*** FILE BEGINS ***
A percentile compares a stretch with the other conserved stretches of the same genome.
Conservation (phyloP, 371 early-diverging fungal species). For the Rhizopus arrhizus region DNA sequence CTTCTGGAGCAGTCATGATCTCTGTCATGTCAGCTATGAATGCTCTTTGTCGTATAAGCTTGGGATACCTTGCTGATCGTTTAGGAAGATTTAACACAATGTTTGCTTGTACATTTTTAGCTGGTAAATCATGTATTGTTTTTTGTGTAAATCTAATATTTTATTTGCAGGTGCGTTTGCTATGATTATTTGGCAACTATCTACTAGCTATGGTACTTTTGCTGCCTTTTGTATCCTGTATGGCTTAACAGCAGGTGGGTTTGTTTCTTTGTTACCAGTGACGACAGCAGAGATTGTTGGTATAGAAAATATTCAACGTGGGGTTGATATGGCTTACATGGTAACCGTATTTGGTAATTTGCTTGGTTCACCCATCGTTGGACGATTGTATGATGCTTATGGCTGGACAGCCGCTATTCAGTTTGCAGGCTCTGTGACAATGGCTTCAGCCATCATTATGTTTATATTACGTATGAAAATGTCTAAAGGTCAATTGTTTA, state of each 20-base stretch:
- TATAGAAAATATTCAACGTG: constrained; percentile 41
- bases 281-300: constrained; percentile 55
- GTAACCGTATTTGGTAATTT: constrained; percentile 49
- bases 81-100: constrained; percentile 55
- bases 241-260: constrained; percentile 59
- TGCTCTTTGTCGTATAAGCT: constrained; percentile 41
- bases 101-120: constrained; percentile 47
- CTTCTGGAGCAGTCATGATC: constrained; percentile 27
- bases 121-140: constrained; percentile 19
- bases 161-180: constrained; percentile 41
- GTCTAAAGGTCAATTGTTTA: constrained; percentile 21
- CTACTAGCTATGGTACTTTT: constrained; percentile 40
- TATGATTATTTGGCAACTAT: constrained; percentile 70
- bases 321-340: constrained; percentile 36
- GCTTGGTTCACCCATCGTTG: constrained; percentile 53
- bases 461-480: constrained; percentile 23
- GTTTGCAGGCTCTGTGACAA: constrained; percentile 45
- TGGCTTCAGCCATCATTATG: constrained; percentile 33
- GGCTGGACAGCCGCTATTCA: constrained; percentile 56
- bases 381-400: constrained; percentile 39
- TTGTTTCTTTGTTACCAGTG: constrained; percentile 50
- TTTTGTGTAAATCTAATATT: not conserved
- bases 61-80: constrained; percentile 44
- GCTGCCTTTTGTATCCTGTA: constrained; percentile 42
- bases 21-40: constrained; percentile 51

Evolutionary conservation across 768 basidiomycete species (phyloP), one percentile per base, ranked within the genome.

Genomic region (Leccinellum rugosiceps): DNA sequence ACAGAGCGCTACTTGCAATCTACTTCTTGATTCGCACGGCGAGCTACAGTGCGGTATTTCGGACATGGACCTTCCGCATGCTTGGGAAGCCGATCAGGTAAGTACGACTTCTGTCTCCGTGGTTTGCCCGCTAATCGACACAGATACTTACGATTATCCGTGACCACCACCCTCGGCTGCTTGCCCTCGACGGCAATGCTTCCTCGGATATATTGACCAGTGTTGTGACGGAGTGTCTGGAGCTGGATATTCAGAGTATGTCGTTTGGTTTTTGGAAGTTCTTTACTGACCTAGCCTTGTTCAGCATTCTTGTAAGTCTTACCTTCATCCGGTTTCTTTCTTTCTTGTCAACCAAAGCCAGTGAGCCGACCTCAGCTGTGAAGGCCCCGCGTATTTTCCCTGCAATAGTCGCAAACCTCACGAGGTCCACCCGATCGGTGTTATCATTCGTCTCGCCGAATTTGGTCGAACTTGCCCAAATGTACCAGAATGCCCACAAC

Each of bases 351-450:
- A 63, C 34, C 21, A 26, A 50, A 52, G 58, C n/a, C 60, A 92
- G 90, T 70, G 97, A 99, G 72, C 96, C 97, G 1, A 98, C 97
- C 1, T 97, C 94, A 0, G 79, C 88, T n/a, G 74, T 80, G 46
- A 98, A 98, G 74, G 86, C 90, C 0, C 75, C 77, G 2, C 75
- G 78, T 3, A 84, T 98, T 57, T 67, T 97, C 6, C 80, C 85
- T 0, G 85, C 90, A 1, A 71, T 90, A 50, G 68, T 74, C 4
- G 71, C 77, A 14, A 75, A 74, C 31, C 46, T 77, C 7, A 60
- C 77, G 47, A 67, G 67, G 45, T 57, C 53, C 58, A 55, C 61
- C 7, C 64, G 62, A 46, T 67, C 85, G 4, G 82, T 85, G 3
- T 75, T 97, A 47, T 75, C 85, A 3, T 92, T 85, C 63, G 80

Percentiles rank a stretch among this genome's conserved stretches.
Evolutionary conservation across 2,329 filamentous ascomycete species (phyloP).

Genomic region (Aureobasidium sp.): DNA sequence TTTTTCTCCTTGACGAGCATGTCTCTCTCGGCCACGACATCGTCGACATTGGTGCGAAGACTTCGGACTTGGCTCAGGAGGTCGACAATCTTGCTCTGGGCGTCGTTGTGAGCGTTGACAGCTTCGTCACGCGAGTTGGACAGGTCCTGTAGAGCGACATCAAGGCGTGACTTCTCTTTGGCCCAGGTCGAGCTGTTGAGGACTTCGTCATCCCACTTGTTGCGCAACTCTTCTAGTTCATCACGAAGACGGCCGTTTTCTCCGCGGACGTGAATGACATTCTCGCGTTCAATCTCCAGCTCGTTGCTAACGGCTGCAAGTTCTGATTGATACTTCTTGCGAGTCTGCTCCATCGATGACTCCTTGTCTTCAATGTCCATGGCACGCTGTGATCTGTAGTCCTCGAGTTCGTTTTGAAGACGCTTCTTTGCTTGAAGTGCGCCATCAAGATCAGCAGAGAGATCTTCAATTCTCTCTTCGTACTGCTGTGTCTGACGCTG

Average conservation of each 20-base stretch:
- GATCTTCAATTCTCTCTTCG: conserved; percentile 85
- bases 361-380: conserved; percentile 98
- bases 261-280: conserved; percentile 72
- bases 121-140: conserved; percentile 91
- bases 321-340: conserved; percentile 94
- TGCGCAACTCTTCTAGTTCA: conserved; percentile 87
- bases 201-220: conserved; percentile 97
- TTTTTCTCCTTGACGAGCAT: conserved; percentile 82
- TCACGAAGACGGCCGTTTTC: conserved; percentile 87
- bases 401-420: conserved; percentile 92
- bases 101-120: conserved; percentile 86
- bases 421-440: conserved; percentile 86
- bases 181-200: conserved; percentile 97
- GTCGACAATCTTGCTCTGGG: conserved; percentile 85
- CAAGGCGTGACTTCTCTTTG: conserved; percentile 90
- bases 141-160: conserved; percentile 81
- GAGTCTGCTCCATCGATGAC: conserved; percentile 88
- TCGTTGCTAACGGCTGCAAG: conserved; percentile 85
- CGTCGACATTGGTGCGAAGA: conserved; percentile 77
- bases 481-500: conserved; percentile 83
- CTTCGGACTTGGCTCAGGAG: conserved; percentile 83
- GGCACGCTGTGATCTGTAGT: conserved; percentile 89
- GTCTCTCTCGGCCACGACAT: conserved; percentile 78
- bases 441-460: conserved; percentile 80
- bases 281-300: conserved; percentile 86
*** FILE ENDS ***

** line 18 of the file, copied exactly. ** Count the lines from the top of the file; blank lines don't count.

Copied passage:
- bases 461-480: constrained; percentile 23